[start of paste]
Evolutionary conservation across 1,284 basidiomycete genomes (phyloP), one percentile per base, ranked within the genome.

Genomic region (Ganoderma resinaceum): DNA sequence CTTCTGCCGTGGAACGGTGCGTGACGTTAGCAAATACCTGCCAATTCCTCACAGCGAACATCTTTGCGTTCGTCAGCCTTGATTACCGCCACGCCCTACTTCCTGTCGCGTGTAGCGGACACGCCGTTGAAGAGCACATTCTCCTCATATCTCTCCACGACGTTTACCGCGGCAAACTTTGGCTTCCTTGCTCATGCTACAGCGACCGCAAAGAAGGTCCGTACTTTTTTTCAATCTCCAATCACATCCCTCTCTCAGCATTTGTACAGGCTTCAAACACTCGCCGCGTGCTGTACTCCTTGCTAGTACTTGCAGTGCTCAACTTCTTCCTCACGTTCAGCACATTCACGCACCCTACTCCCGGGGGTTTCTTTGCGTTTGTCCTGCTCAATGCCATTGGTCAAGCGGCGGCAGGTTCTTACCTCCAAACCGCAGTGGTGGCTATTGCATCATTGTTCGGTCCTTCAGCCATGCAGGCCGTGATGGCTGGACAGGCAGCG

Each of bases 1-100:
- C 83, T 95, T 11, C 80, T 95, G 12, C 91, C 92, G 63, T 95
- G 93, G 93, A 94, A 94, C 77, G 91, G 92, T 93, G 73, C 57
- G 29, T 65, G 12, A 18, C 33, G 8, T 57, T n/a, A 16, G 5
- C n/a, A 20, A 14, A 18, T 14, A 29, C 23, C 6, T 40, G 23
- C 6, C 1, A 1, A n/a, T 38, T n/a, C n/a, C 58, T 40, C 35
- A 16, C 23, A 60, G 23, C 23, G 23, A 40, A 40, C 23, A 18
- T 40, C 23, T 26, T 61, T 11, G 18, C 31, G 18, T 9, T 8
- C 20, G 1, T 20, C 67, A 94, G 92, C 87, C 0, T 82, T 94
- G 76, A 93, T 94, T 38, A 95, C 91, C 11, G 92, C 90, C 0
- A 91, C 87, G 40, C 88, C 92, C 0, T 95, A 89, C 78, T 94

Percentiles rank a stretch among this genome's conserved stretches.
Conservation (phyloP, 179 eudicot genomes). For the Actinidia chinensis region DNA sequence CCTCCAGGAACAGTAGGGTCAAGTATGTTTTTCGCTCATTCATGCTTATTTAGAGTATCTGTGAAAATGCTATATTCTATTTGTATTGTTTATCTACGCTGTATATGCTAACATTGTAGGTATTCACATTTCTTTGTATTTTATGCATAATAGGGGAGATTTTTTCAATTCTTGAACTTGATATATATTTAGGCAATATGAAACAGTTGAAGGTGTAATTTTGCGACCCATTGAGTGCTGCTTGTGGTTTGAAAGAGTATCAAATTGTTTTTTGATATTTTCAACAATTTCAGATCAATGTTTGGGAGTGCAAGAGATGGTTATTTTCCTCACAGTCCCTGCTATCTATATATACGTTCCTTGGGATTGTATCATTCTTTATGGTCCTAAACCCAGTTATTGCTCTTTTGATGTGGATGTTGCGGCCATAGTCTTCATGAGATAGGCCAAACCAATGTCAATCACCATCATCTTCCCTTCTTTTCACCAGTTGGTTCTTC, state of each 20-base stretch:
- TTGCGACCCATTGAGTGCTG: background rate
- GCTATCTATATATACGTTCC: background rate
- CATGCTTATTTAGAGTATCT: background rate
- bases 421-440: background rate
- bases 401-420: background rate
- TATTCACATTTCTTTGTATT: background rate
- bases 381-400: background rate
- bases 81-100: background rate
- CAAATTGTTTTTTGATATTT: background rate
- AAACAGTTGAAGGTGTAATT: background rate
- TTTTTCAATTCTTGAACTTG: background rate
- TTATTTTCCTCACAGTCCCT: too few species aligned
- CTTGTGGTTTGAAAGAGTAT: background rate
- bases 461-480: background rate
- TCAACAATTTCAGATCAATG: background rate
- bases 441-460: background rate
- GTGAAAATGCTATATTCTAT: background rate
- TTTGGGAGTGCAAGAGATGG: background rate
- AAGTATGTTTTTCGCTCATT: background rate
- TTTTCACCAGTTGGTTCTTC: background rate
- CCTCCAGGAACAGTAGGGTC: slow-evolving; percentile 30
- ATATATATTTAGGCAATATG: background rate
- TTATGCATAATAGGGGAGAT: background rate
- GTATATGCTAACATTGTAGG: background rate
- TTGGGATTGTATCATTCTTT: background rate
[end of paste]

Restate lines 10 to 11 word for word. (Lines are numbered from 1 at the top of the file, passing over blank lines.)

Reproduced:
- T 40, C 23, T 26, T 61, T 11, G 18, C 31, G 18, T 9, T 8
- C 20, G 1, T 20, C 67, A 94, G 92, C 87, C 0, T 82, T 94